The 2019 Close Combat Symposium (CCS) was held at the Defence Academy of the United Kingdom (UK) over July 9 to11, 2019. Historically, it has its origins in the Small Arms and Cannon Symposium held for many years at the same venue.

The themes of the symposium this year were to “consider trends and developments in small arms, dismounted weapon systems, ammunition, sensors, optics and protective clothing and equipment. The revised theme of 21st Century Infantry also seeks to examine additional opportunities for capability enhancements in the near-term, some of which will require new development.”

The 3-day symposia has an established format and opened for on-site registration at 0900 hours on the first day, followed by a full day of presentations. On the second day, delegates were able to attend a manufacturers’ outdoor range day, where the opportunity to fire a number of different small arms types and view associated supporting equipment was provided. The final day’s presentations at the Defence Academy location concluded in late afternoon.

The lecture program consisted of short presentations on various aspects of mounted and dismounted close combat together with infantry weapons and ammunition, which provided wide-ranging coverage of a diverse subject matter area to cater to the varied interests of those attending. Over the 3 days, the program offered 19 formal presentations which included panel discussions after each segment and covered the following areas.

Day One

The first day’s presentations included:

  • Keynote: The (UK) Close Combat PlanBritish Army HQ
  • The Future ThreatDefence Intelligence—MoD
  • Land Littoral Manoeuvre and Future Commando ForceUK Navy HQ
  • Transformation Fund—21st Century InfantryBritish Army HQ (Unmanned Aerial Systems, Platoon Robotic Vehicles, Less-than-Lethal)
  • Engaging with Defence Equipment & Support (DE&S)—UK MoD (Soldier Systems, Innovation & Experimentation)
  • Force Development—Experimentation OpportunitiesBritish Army
  • Unmanned Ground Vehicles: A Strong Ally for Dismounted SoldiersRheinmetall Canada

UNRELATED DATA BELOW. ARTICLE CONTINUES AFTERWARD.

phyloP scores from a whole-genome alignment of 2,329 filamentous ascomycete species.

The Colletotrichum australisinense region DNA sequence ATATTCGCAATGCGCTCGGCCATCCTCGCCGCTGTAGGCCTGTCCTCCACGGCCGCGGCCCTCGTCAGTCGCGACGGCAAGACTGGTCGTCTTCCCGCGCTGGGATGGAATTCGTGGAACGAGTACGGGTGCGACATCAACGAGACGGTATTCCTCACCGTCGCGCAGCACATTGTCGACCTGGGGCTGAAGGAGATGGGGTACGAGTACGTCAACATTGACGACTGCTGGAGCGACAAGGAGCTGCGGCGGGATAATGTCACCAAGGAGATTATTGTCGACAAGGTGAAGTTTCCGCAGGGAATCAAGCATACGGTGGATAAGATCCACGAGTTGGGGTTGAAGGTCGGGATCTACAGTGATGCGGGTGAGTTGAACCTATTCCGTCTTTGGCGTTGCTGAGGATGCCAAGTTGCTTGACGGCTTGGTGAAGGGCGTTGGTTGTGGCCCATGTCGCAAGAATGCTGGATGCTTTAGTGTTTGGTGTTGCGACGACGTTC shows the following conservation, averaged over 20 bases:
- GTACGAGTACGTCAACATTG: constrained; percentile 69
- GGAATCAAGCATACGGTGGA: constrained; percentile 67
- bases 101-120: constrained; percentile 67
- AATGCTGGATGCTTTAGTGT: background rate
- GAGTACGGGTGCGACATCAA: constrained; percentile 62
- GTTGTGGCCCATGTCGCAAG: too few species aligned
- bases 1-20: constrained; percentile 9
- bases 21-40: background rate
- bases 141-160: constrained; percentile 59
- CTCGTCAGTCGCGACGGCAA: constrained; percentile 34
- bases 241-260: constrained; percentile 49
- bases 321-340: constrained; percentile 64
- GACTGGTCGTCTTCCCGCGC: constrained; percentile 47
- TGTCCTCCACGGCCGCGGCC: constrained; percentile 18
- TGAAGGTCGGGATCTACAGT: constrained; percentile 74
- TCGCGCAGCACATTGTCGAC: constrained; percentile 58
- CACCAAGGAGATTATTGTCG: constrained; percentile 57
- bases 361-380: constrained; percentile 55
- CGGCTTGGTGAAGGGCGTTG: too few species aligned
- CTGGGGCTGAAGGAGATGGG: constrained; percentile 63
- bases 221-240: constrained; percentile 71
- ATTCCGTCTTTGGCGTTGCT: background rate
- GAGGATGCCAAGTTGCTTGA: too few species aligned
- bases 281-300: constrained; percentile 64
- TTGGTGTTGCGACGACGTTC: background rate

• Development in Small ArmsDan Shea, Phoenix Defence and Editor-in-Chief Small Arms Defense Journal

Ultimate Training Munitions (UTM) booth in the Exhibition Hall; attendees were also able to fire a variety of small arms using the UTM product on the outdoor Range Day.

Day Two

Systems Engineering & Assessment Ltd:

The Range Day was again held at the Cranfield Ordnance Test and Evaluation Centre (COTEC), West Lavington, on the northwestern edge of the UK MoD, Salisbury Plain artillery and field-firing range. The Range Day this year, which provided attendees the opportunity to view and fire selected infantry small arms, also included a demonstration by Rheinmetall Defence of their Mission Master Unmanned Ground Vehicle (UMV).

Demonstrations of equipment and opportunities to live-fire weapons were provided by:

  • Beechwood Equipment Ltd
  • FN Herstal (UK) (Range Day Sponsor)
  • Brolis Photonics Solutions Ltd
  • Instro Precision Ltd
  • Qioptiq
  • NHMD Ltd.
  • Viking Arms (Defence)
  • Infantry Trials and Development Unit (ITDU) & Amvision-FCS13
  • Rheinmetall Defence
  • Ultimate Training Munitions (UTM)

Breakfast on arrival and a BBQ lunch were provided for all attending. The Range Day was followed that evening by the now traditional formal dinner held at the Swindon STEAM Museum of the Great Western Railway. Pre-dinner drinks provided the opportunity for informal networking, the dinner itself being held within the precincts of the museum with musical entertainment during dinner being provided by a local brass ensemble.

FN Herstal (UK), Range Day sponsor’s firing point on the COTEC range.

Breech Tool displayed its product range of specialist small arms cleaning accessories for the first time.

The unblinking stare of Isambard Kingdom Brunel again awaited attendees arriving at the STEAM Museum for the formal evening dinner.

Day Three

The presentations covered on the third day included:

  • Precision Versus RateCranfield Defence and Security
  • Enhancing Dismounted Combatants Lethality Through Fire Control and Training SystemsFN Herstal (UK)
  • Fighting in the Street—CR2 StreetfighterUltra Electronics/Royal Tank Regiment
  • How to Ensure and Maintain Fightability on Close Combat Operations with an Increasingly Technology-Driven Soldier SystemSystems Engineering & Assessment (SEA) Ltd
  • Reducing the Error BudgetInfantry Trials and Development Unit (ITDU)/Riflecraft
  • National Armed Policing GroupCivil Nuclear Constabulary
  • When Computers Do the Wrong ThingCaptain W. Shepherd (Ret’d)—USN
  • How to Overcome the Problems of Delivering Safe and Reliable Training in Close Quarter Combat (CQB)Ultimate Training Munitions (UTM)
  • Soldier System Integration—Tommy WorksBritish Army
  • Connecting the Dismounted SoldierGlenair
  • UAV Enhanced Digital Networked Mortar Fire Control SystemsKWESST North America (Canada)



Shrivenham, County of Oxfordshire, United Kingdom